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How to support your support person through grief

Community Member

I am a sufferer of depression and anxiety (GAD). I am very well now, after a long journey through many treatments and like to think I live a very fulfilling, happy life and keep my wellbeing in check. I absolutely credit my great place to my partner who has been nothing but amazing for the entire time, and been right there by my side where others have not throughout my mental health challenges.

Recently, my partner lost his father suddenly to cancer. I have found myself in a position where I now need to be the absolute rock for my partner as he goes through this, whilst also dealing with the grief and processing the situation myself. I have found this especially hard on my mental health, where before I have felt like I can call out a bad day- considering everything he is going through I don't want to pile anything else on him.

I wanted to see if anyone else who has mental health challenges has been in a similar situation and has any advice on how best to manage not only the wellbeing of my best friend and partner, but myself?

2 Replies 2

Champion Alumni
Champion Alumni

Dear N&S

Hello and welcome to Beyond Blue. Please accept my condolences on the loss of your friends' father. The death of anyone in our family circle or our friends is always a shock and I understand how hard this period in both your lives.

It is difficult to know what to do or say, especially when you are also sad. For me the most important thing is to be there whenever your partner needs a shoulder or to talk about his dad. Often friends do not want to talk about the person who has passed on because they are afraid of further upsetting the bereaved person, and sometimes this true. Generally your partner will want to talk about his dad and about the past. Just listen and add a few comments if you are part of the reminiscence. Talking about the events of the past helps to heal the wound of loss and does bring comfort, so let your partner talk if he wishes.

Saying, "Let's not talk about this now." is depriving your partner of the opportunity to grieve and remember at the same time. It's good for both of you. I understand how hard this may be for you having to manage your own grief and feeling fragile because of your mental health difficulties. I have found that when you concentrate on another person such as your partner, your own problems take a back seat for a while.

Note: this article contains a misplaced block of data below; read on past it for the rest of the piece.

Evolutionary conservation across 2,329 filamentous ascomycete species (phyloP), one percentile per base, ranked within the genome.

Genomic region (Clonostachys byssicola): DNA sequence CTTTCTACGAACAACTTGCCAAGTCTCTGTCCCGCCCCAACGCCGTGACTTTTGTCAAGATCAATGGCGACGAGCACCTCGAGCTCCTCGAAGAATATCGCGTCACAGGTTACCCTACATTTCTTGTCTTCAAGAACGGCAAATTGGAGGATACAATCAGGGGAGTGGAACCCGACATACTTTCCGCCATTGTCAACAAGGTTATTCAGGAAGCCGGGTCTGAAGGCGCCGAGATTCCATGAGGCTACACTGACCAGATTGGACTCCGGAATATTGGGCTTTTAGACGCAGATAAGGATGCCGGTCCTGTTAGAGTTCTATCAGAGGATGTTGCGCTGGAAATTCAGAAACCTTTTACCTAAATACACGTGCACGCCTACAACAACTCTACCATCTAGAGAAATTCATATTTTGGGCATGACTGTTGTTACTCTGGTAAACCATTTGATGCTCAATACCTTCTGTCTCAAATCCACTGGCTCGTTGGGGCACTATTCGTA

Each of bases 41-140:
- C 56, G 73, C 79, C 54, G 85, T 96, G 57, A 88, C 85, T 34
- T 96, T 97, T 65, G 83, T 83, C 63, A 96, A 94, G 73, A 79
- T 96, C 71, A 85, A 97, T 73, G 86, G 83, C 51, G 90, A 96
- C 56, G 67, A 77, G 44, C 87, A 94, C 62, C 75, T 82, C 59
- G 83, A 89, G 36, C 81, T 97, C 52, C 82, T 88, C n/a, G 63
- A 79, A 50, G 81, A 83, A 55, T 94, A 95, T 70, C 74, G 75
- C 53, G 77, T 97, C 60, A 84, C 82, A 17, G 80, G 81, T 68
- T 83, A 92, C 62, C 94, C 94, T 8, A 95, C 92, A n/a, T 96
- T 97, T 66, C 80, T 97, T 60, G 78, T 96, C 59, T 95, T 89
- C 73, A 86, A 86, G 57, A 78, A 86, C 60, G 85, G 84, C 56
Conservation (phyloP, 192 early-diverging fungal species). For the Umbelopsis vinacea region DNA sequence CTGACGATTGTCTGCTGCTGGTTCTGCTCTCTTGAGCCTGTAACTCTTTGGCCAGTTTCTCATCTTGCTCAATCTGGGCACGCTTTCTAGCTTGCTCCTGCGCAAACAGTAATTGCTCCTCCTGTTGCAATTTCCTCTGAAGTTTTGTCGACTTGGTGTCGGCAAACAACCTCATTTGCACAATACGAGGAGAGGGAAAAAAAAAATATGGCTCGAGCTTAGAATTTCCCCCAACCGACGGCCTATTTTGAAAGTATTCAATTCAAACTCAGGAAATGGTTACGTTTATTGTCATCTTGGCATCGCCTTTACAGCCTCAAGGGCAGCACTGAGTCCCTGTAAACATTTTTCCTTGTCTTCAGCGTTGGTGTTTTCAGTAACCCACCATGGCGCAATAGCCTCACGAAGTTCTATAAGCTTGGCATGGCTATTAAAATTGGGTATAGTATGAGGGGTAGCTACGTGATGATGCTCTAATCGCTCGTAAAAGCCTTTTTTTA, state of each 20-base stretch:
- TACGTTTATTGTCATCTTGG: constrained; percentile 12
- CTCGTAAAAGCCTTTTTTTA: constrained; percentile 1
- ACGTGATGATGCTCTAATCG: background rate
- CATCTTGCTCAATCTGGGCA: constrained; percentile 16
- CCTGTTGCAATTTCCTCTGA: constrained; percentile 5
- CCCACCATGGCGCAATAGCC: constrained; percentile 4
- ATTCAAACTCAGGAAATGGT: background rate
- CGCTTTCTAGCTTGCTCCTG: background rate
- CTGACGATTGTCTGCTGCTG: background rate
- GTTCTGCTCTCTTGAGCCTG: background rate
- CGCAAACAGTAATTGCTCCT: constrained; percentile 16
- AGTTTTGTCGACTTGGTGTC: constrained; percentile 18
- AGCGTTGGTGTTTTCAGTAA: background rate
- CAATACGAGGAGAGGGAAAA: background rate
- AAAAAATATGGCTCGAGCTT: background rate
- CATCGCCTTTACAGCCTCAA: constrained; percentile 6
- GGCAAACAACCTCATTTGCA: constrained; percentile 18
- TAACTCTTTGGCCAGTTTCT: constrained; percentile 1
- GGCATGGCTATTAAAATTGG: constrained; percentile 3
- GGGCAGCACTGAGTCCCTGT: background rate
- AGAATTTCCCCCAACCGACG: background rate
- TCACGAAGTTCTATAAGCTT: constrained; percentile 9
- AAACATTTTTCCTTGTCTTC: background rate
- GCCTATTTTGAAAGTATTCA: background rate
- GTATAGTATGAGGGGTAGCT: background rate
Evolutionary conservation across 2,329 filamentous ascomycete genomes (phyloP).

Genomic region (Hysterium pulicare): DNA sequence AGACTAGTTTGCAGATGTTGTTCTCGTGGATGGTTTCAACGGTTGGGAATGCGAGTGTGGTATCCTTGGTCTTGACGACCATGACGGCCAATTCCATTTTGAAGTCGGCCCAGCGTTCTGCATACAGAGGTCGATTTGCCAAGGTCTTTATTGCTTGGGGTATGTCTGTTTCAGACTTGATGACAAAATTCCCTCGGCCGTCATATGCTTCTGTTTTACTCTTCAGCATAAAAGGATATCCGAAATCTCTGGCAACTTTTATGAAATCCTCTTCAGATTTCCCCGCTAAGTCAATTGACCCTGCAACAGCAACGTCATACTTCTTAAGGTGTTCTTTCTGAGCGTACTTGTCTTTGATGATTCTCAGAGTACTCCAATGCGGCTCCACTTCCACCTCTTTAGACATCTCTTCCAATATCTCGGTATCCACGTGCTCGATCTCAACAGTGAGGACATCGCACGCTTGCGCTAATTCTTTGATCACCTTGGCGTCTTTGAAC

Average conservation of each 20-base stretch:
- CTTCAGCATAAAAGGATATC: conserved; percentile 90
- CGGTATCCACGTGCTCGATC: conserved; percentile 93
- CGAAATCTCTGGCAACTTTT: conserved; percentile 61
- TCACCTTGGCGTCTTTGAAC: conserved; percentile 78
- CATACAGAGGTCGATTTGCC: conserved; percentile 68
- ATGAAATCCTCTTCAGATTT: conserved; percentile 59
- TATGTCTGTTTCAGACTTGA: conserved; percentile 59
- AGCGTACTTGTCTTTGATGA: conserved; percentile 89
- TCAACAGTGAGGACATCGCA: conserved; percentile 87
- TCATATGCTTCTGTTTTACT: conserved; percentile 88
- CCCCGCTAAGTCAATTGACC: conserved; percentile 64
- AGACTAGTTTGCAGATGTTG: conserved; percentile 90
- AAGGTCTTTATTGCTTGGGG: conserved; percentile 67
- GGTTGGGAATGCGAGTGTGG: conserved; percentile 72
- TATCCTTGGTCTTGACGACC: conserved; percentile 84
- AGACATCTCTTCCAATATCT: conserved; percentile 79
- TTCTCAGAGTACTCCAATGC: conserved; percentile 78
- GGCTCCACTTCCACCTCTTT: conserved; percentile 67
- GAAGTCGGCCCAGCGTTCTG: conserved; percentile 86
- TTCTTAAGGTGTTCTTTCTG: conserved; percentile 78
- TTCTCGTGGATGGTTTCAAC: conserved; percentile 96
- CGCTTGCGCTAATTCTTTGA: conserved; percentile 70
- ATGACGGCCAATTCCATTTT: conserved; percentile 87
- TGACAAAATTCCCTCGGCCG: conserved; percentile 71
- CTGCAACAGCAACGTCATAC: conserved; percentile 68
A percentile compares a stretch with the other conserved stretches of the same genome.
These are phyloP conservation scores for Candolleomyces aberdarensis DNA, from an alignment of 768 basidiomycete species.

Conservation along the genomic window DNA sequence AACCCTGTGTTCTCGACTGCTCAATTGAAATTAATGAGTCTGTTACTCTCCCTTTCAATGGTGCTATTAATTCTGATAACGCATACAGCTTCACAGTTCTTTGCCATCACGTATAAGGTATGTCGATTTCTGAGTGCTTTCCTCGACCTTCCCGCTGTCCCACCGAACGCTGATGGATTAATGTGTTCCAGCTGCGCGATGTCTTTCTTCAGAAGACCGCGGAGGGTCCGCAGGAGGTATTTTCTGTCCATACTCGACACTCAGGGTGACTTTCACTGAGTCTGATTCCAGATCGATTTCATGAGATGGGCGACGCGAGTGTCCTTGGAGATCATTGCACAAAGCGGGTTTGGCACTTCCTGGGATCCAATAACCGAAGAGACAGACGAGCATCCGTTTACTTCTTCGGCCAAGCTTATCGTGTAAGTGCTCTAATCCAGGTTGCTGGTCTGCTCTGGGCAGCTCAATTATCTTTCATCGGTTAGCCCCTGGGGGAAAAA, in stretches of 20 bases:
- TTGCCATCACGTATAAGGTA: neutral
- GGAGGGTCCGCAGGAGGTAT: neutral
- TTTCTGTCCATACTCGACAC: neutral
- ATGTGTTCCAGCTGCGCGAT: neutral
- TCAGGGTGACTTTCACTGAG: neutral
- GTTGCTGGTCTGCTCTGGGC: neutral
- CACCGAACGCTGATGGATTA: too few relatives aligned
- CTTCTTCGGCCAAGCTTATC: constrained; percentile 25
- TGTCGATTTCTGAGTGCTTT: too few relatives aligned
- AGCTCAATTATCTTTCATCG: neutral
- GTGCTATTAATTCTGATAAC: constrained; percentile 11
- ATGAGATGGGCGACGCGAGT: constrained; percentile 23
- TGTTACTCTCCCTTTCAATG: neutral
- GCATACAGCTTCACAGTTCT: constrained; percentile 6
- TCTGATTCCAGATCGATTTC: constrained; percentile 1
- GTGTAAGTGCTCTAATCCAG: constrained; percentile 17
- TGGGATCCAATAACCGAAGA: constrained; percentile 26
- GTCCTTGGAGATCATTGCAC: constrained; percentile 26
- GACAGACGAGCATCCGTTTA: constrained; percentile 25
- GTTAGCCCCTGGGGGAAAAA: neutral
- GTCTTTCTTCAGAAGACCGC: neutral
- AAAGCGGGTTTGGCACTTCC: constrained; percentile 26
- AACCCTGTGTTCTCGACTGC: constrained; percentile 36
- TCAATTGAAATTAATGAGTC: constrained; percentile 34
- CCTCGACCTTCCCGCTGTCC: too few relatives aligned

Please remember you cannot take away your partner's pain. We all wish we could but this is not possible. So taking care of the day to day chores and keeping a comfortable place for your partner to be is one of the best things, however mundane it seems. Being sensitive to his moods and understanding that grief comes in waves will help both of you. The pain of loss comes then goes for a while and we think it's over. But then it returns and we go through it again. But each time it gets a little less intense and the waves get further apart.

There is no magic cure. Reassure your partner it's OK to to be upset and cry. Encourage him to talk but as I said, be sensitive to his needs.

I hope you will be closer together through this time until you both feel the grief has been acknowledged.


Community Member

Hi there. N & S. Please accept my heart felt condolences at this sad time. I fully endorse everything Mary has said. Let your partner grieve, it's important for his healing as grieving is part of healing. There are various stages of grieving. There may be times your partner will lash out at you because of guilt attached to why he couldn't stop his dad from dying. Let him know his anger is quite natural, as is his feelings of total loss. Trying to come to terms with losing anyone, especially a parent is hard, we're never ready to say 'goodbye' to our parents. If your partner lashes out, he may follow this with uncontrollable crying and apologising for lashing out. When this happens try to let him know you understand his moods and why he feels so mixed up. Was his father elderly? Sometimes when the person who passes is elderly, it makes it easier to let go. When the person is relatively young and has led a full life, understanding the death (even though we may have been told), becomes harder. Was your partner able to say 'goodbye', it may have been a small comfort if he did. If he wasn't able to, perhaps encourage him to say 'goodbye' anyway he wants to. In time, encourage your partner to get some photos of his dad in healthier days so he can 'talk' to him. He will get through it, in his own time and way.

Again - I'm so sorry for your loss.